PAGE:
Losing a job poses a major financial threat for most workers. Nearly 80% of American workers live paycheck to paycheck according to CareerBuilder. For them, a loss in income would immediately compromise their ability to meet financial obligations. Even when you have a financial safety net, a job loss can cause significant hardship.
In addition to starting the hunt for a new job, you have to get your finances in order to make up for a reduction of income. Here is how to respond financially to a job loss.
Don’t Panic and Make Hasty
You may have joined—or are about to join—the ranks of the unemployed. Now what?
First, don’t panic. Job loss is a fact of working life in America, even in the best of times. Take a deep breath. You’ll get through this, though it may appear pretty gloomy at the moment. In fact, losing a job may actually turn out to be an opportunity to land a better job or a new career. Don’t make any hasty financial decisions. In times of such stress, it’s easy to make hasty
financial decisions that turn out poorly. So in the immediate wake of your job loss, don’t cash in your retirement plan, sell off long-term investments or move until you’ve worked out a realistic plan for dealing with your reduced income.
Get in the Right Mindset
One of the biggest hurdles after losing a job is getting into the right mindset. It’s traumatic, but without a healthy mental state, it will be much worse. It’s okay to spend a day or so, allowing yourself to grieve.
But don’t let yourself be crippled by fear or self-doubt.
Rediscover a sense of purpose. You need a reason to get out of bed. You also have to manage your expectations. Desperation and bitterness show up in interviews whether you realize it or not, which only exacerbates the problem.
Most of the smartest and most talented people in their fields have experienced rejection and unexpected job loss at some point in their lives. Also, it prevents you from networking. By most estimates, a majority of people found their current jobs through networking.
Determine How You Are Spending Your Money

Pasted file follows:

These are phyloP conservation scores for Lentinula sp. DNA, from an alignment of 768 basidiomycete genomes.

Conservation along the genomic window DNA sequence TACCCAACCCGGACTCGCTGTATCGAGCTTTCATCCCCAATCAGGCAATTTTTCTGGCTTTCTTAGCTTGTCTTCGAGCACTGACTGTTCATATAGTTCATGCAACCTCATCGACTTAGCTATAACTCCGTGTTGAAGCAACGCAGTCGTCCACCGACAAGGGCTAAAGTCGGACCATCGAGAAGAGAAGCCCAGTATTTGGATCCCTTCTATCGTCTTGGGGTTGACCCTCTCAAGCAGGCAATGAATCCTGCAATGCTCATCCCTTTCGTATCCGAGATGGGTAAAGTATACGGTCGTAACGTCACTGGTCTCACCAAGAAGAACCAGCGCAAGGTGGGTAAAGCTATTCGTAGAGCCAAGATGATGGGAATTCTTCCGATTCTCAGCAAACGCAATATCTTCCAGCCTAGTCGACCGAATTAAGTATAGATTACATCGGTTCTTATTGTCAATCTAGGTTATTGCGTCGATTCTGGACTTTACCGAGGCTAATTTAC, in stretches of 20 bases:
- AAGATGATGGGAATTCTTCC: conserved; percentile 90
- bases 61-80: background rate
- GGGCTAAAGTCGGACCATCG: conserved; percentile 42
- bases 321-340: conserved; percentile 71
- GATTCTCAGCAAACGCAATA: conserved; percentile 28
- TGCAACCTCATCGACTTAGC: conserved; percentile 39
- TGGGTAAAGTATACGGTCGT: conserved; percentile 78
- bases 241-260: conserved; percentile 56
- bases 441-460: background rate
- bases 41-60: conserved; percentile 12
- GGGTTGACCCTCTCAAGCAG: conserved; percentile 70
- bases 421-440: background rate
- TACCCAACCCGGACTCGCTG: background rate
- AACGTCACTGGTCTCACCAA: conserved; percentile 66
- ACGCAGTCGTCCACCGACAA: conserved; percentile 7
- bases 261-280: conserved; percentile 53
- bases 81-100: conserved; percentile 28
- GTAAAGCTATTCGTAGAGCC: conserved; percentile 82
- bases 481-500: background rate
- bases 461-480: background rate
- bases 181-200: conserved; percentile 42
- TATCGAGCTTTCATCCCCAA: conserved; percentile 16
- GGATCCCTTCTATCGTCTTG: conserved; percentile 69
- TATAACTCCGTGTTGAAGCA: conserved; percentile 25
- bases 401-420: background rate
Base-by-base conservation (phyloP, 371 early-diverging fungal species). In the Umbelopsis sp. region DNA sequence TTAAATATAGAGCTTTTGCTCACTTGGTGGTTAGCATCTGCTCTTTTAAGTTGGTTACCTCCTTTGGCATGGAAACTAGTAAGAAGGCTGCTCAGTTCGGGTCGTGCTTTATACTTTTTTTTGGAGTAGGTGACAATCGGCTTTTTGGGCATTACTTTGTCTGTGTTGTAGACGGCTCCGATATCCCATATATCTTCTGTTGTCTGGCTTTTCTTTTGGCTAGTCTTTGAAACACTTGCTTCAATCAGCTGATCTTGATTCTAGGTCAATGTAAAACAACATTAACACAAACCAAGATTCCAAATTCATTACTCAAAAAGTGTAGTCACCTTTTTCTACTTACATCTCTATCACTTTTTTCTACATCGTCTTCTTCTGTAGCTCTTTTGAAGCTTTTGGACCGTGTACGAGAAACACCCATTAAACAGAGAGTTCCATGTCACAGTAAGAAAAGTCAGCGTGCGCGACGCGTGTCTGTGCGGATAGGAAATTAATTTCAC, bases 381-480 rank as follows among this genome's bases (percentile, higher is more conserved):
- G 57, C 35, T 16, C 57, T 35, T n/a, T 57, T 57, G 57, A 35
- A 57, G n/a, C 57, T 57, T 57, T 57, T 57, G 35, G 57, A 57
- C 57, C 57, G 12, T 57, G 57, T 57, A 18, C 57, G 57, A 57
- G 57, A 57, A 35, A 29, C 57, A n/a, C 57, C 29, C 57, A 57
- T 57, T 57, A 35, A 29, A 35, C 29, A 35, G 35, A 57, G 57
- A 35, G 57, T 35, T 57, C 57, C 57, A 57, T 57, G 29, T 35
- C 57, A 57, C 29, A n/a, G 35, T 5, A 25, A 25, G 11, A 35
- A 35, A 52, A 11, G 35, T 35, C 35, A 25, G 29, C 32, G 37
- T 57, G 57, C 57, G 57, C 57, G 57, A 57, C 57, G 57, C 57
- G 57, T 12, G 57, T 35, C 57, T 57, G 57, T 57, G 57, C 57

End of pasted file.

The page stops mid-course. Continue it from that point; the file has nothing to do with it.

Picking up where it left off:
When times are good, most people do not think about how they spend money. We know how much the mortgage or rent and monthly car payments are, but we don’t pay attention to daily spending. How much do we spend going out to eat? What is our weekly grocery bill? What about utilities and insurance? Being more aware of how you spend your money will cause you to spend it more carefully.
Put a plan together
If you’re facing a layoff, you need to come up with a plan for cutting expenses. Develop a budget that eliminates most unnecessary expenses, but don’t completely cut entertainment. You need to maintain your spirits and keep up with contacts. However, you can cut back on those expenses substantially. Locate inexpensive places to go out to eat and drink. Go to movies instead of plays, and look for discount admissions. Don’t give up the gym but consider joining a less expensive one, unless you use the gym to make business contacts. Turn your thermostat down in the winter and up in summer.
Even if you have a sizable emergency fund in the bank, you should still make cutting costs a priority following a job loss. Get rid of anything that’s considered nonessential spending, such as eating out, new clothes or that premium cable package. Once you’ve trimmed away the extra fat, go back over your budget again to look for ways to cut those expenses that you can’t eliminate entirely. Reducing your water and electricity usage, walking instead of driving and clipping coupons are all good ways to save on your everyday cost of living
Create Alternate Cash Flow
Getting a part-time job may be an alternative as you job hunt, but if loss of income is a result of illness or some other event that makes working impossible, more creative cash-flow alternatives must be found.
If you’ve been thinking about selling your unwanted furniture or appliances, now is the time to turn these items into cash. While selling for cash is ideal, don’t forget that you can donate many items in return for a tax write off, which could lower the tax you owe or increase your refund come April.
Apply for unemployment
The first thing to do after losing your job is to file for unemployment. You can typically do this online through your state’s Department of Labor website.
By filing right away, you can get any unemployment benefits you’re entitled to as soon as possible. Some states also have a mandatory waiting period after you file, so it’s important to start the clock on that immediately.
While unemployment benefits will only be a portion of what you made previously, they can at least help you stay afloat and avoid burning through all your savings.